What kind of leader are you?
Do you even know?
Another question: does your image of yourself as a leader align with how your employees perceive you?
When is the last time you asked?
What Makes a Great Leader?
The discrepancy between how leaders perceive themselves and how their employees experience their leadership is often vast. This phenomenon is not unique; in fact, it’s prevalent in many of the organizations we work with — but we can help.
The root of the problem is self-awareness. That is to say, self-awareness of the leader.
According to the Harvard Business Review, 40% of CEOs have MBAs. They have the “book smarts” of what it takes to be a great leader, but often lack the humanity to understand and connect with their teams.
Don’t get me wrong, an MBA and other formal business education is useful in leading a team and organization, but it’s not enough to be a great, truly effective leader.
HBR provided even more research indicating that leaders, especially in C-level positions, with a stronger sense of self-awareness were more well-received by their teams, peers and clients.
In fact, many of those same leaders did not have an MBA and were more successful than their MBA-holding counterparts.
Leaders can improve their self-awareness and become more present in their teams by following a few pointed steps.
Turn Down Your Inner Monologue.
Have you ever had a conversation with someone where instinctively you were responding in your mind before they even finished their sentence?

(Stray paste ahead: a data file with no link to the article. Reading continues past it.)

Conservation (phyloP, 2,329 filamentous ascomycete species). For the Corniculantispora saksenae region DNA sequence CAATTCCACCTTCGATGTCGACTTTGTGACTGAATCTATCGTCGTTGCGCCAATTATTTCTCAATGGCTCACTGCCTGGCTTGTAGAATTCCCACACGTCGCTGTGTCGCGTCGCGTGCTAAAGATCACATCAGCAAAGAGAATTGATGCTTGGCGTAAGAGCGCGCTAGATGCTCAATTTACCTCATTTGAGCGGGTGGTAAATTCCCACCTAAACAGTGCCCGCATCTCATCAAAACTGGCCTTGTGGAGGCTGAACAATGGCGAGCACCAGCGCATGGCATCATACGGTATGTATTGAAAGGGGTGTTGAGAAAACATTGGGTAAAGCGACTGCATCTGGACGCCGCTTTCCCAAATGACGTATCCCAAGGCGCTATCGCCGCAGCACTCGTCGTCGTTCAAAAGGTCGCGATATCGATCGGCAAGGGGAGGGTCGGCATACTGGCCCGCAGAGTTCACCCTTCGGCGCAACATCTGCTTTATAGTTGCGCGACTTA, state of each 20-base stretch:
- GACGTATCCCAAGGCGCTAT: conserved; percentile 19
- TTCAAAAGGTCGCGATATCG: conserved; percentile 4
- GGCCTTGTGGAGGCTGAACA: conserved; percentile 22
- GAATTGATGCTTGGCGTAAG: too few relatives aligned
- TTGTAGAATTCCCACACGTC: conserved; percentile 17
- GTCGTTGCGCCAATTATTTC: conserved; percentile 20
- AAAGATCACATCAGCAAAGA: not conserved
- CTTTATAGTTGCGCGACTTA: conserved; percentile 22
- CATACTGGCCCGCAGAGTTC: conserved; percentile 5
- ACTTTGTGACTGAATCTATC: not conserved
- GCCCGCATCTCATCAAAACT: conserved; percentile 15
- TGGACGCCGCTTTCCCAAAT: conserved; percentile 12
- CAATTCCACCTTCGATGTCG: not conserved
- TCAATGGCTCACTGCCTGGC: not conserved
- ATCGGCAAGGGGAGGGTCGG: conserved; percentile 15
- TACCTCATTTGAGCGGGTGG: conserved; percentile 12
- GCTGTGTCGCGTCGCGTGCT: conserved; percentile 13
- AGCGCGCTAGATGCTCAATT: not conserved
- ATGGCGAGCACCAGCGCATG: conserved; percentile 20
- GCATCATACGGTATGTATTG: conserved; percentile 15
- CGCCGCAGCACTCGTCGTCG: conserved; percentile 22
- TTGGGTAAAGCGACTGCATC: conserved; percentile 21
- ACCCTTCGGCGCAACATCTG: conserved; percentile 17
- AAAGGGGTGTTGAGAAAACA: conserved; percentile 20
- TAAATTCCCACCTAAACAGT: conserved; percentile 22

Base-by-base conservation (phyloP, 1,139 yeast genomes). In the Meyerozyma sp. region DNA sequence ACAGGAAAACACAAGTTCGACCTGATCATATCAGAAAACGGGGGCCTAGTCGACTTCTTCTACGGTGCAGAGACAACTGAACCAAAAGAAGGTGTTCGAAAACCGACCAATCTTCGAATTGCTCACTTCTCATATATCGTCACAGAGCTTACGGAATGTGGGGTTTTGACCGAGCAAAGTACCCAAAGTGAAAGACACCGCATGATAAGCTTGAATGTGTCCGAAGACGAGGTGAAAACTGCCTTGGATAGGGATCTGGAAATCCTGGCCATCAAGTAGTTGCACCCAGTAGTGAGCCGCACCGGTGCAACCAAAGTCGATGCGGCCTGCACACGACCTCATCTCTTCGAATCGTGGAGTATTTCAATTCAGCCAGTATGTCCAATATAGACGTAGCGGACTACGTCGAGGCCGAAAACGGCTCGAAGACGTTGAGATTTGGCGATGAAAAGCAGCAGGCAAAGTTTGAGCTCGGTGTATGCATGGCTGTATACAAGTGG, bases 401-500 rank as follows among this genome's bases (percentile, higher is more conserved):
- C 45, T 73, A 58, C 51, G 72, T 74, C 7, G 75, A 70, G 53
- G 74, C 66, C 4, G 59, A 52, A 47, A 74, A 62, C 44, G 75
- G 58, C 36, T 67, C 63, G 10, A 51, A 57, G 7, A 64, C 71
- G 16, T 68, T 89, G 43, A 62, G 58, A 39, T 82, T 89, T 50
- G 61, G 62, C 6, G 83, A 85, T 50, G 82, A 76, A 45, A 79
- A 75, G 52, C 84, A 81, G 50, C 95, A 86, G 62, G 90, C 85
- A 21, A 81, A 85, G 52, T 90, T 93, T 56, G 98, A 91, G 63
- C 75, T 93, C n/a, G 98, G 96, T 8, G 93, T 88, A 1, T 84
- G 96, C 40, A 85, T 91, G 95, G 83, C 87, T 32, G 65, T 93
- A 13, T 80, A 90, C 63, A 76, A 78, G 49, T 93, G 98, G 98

It’s natural for our brains to jump to the next thing without properly absorbing the information at hand.
However, when you start to tune out others or begin to formulate your response before they’re even finished, you run the risk of missing valuable information.
Becoming a more present, self-aware leader means catching yourself in these moments and slowing down your thought patterns.
Leaders often get so absorbed in their own world that they miss out on important cues from their teams, such as cultural mishaps, concerns or employee dissatisfaction.
Practice Awareness in Your Personal Life.
Look at your personal relationships — friends, family, your spouse.
Are you emulating the same patterns in your personal life as in your work teams?
Adopting a personal practice of awareness, whether that be through meditation, exercise, writing or just committing to more active listening, can trickle over into your professional life.
Awareness means to be notice your emotions, your reactions to both difficult and favorable situations, how you interact with others, and how you perceive yourself.
For example, you can get started with mindfulness at your next meal. Put away your phone, turn off the TV, close your laptop and focus on exactly what you’re doing in that moment. Taste each bite, notice how you chew, notice where your thoughts go, but don’t judge them.
Enhancing your personal relationship with awareness is a solid starting point for becoming more aware in the workplace, and even with family.
It’s Not Too Late to Start
Perhaps the best thing you can do as a leader to improve your awareness is by asking questions, being open to feedback, and then adapting to what you hear.
Be a curious leader. Be open to change.
We Can Help!
Ask us about our Executive Talent Solutions!